Music: We're two months into the new year, so it's probably time for another one of those roundups of recent records that have grabbed my attention.

  1. Anna Meredith - God bless 6Music's Chris Hawkins for continuing to fill his pre-7.30am programme with the sort of music that was quite definitely not meant to be listened to that early in the morning, such as this sustained panic attack in audio form.
  2. Joe Jackson - I was convinced that Jackson had written his own lyrics for this classic instrumental, but apparently there have been words for it going as far back as the days of Sarah Vaughan.
  3. Ringo Shiina - With a solo single and a surprise reformation of her band Tokyo Jihen in the first two months of the year, it looks like 2020's going to be a busy one for her.
  4. Stormzy - A point of view that's seldom expressed in all the press coverage: his diction's very good, isn't it?
  5. Everything Everything - It's that 'fat child in a pushchair' song again, but beefed up with a small orchestra in a live rendition recorded at Festival No 6 in 2018.
  6. Ghostpoet - One of my guilty pleasures on Twitter is watching Ghostpoet get into arguments with anyone who tries to assign a genre to him. So let's play it safe: this is a new Ghostpoet record.
  7. Gil Scott Heron - Whenever I hear the word 're-imagining' I reach for my book of misattributed Hermann Goering quotes, but Makaya McCraven's jazz reconstruction of Scott-Heron's final album sounds just lovely to me.
  8. Pet Shop Boys - As I said during last month's Simian post, there are plenty of songs on their new album that are better than Monkey Business. Today, this is the one I think is the best.
  9. Joe Gideon - With Gideon's first solo album, I felt the songs were a little weak, and didn't really appreciate them until I'd seen them performed live. This time round, I saw him live first and then bought the new album on the way out of the gig. Problem solved.
  10. Citizen Bravo et al - Wrapping up as we started, albeit with a less abrasive discovery from the Chris Hawkins show, as a collection of Scottish indiepopstars record their favourite songs by the genius that was Ivor Cutler.


Telly: Back in the days of Europe's Best Website, I was partly responsible for an article discussing Slow TV, a series of programmes made by the Norwegian state broadcaster NRK in which long slow-moving things were shown on telly in real time. At the start of February, they broadcast their longest, slowest-moving one to date. Svalbard Minute By Minute was NRK's celebration of the 100th anniversary of the signing of the Svalbard Treaty: they chose to mark it with a nine-and-a-quarter-day-long as-live broadcast of an Arctic expedition around Spitsbergen, the largest of the Svalbard islands. They filmed it back last summer, to maximise the amount of daylight available: and they intercut it with everything from one-take explorations of the engine room to drone footage of the ship shot from every possible angle. It was streamed over the Internet for everyone in the world to watch, and became an utterly delightful thing to dip into for the first nine days of the month. What, you missed it? Not to worry: all 13,320 minutes of it is currently archived on the NRK website for anyone who's interested. Also available: gargantuan Spotify playlists of each day's background music, which is probably more Norwegian pop than you've heard in your lifetime to date. So if you end up isolated in the house for a couple of weeks because of COVID-19, at least now you've got something to keep you occupied.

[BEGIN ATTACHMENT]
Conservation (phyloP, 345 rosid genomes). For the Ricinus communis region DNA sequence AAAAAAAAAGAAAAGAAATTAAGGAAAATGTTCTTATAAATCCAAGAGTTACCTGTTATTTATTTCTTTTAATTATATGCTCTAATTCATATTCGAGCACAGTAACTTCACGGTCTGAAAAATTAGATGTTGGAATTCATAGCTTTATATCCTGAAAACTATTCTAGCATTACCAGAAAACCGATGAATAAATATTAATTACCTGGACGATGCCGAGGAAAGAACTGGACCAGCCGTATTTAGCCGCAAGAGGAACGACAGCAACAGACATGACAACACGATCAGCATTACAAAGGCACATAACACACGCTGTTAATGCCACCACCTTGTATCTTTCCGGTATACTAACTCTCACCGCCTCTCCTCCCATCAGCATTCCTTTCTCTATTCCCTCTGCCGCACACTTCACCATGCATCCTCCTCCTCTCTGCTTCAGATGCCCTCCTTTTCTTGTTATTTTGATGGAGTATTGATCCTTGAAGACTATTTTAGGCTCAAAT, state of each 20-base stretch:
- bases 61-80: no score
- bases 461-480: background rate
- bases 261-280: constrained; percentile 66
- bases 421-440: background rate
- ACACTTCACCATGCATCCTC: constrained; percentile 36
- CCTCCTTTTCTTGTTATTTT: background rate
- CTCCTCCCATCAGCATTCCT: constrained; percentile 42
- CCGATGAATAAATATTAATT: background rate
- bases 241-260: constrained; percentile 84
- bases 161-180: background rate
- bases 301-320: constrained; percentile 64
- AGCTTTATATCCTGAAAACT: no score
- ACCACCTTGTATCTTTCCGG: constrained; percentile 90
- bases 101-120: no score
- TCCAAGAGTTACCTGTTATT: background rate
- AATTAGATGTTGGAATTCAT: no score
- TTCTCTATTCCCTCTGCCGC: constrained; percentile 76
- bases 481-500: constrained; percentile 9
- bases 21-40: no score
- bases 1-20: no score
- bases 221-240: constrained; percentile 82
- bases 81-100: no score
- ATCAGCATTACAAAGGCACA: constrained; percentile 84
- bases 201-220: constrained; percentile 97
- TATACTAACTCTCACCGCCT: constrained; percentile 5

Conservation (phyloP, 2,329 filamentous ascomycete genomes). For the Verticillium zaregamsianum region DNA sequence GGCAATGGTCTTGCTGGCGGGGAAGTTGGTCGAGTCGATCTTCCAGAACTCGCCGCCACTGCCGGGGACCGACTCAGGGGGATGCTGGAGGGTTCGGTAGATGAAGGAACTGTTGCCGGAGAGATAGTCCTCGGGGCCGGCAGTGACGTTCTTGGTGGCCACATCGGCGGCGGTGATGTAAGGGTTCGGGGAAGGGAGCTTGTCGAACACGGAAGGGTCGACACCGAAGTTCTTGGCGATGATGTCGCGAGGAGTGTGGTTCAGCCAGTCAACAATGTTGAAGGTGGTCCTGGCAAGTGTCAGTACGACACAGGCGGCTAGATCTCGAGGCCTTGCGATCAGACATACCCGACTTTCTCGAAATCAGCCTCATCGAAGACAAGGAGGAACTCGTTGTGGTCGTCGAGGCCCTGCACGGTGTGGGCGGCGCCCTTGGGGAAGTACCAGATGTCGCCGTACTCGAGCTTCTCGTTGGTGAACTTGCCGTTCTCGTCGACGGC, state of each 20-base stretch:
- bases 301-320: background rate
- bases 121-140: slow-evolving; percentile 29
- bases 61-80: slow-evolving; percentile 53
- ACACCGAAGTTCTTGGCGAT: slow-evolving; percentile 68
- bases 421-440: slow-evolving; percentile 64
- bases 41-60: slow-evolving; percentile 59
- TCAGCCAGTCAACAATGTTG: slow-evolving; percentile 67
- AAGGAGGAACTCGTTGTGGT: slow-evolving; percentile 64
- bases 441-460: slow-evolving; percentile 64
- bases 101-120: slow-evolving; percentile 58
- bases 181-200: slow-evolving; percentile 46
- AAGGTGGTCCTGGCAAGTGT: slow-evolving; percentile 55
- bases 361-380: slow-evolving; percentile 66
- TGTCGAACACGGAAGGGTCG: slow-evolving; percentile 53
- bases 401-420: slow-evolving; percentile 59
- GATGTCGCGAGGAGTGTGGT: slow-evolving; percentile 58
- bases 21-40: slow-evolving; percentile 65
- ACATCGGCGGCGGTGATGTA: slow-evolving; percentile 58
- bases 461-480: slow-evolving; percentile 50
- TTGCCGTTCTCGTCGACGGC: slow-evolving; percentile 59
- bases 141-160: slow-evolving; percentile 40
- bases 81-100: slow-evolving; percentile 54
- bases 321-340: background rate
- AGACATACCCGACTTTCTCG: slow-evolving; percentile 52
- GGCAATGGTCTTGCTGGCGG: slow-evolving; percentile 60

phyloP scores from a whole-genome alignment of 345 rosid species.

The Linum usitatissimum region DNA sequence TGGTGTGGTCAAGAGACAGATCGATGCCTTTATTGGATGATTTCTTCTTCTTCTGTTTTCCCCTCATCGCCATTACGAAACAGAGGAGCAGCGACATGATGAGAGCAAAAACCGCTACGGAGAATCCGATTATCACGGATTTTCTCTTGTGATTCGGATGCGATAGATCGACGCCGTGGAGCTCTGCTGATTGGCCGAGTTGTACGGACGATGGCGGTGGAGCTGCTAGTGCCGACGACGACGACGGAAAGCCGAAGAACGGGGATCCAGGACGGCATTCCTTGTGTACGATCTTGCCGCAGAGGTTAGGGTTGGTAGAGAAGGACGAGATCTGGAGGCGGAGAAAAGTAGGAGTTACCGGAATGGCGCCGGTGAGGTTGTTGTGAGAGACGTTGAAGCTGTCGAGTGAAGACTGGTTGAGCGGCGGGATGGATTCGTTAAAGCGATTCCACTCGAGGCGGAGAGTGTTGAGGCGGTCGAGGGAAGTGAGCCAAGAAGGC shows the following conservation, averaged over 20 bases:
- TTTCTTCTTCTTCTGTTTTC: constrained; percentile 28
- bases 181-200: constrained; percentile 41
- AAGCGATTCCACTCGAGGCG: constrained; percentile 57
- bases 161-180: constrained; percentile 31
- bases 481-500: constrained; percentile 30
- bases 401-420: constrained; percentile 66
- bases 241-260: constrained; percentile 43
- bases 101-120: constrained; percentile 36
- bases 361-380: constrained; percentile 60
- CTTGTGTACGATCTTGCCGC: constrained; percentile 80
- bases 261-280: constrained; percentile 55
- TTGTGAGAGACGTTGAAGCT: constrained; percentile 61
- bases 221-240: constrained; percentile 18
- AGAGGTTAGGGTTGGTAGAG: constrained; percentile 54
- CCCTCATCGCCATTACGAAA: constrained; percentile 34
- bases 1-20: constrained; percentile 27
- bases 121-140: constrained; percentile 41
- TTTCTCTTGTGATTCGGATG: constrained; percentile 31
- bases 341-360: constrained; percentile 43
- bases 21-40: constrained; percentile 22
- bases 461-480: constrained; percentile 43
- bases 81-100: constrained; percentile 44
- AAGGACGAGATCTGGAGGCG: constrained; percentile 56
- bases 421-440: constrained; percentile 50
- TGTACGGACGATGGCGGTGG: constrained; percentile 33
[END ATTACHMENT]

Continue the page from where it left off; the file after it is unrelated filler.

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BrewDogging #70: AF Old Street

Getting the white balance right was always going to be tricky on this one.Somewhere in the backlog of site content that's been building up since the start of 2020 is a pair of posts relating to what happened during January. Specifically, The Belated Birthday Girl's decision to go both dry and vegan for the first month of the year, and my decision to tag along in order to see what it was like. (That decision was also influenced by my desire to avoid awkward social situations where she's forced to sip on glasses of water while I'm chugging egg nog by the bucketful.)

One of those posts is going to focus on the vegan side of things, and will note how targeted a demographic I felt in early January, as everyone from McDonald's on up suddenly announced new vegan lines on sale. The other one - this one, in fact - is just looking at how we managed to avoid booze for a month. And once again, there was a big push in various quarters to provide new products for the newly alcohol free. You've probably guessed one of them by now.

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BrewDogging #69: St Pauli

That blue and red glow near the bottom of this tower block? That's BrewDog St Pauli. You can ignore everything above that, for now.You can almost imagine the board meeting at BrewDog plc. One of their execs is doing a PowerPoint presentation, pointing out that since they took over the former Stone brewery in Berlin there’s been a notable upswing in sales in Germany. It’s probably about time they opened another bar in the country. Maybe in Hamburg, perhaps?

Offscreen, we hear a quiet rhythm being beaten on the boardroom table, gradually increasing in volume: three beats, then a pause, then repeated. And as the camera turns towards James Watt and Martin Dickie at the other end of the table, we hear the vocal chant that accompanies their banging.

“Ree-per-bahn! REE-PER-BAHN! REE-PER-BAHN!

This (wholly imagined) chain of events will ultimately lead to The Belated Birthday Girl and me spending our first ever Christmas Day in a BrewDog bar: specifically one located in the St Pauli district of Hamburg, at the top end of the naughtiest street in Europe. Coincidentally, it’s the 69th bar we’ve visited. I thought this next sentence would more or less write itself, but it’s harder than it looks.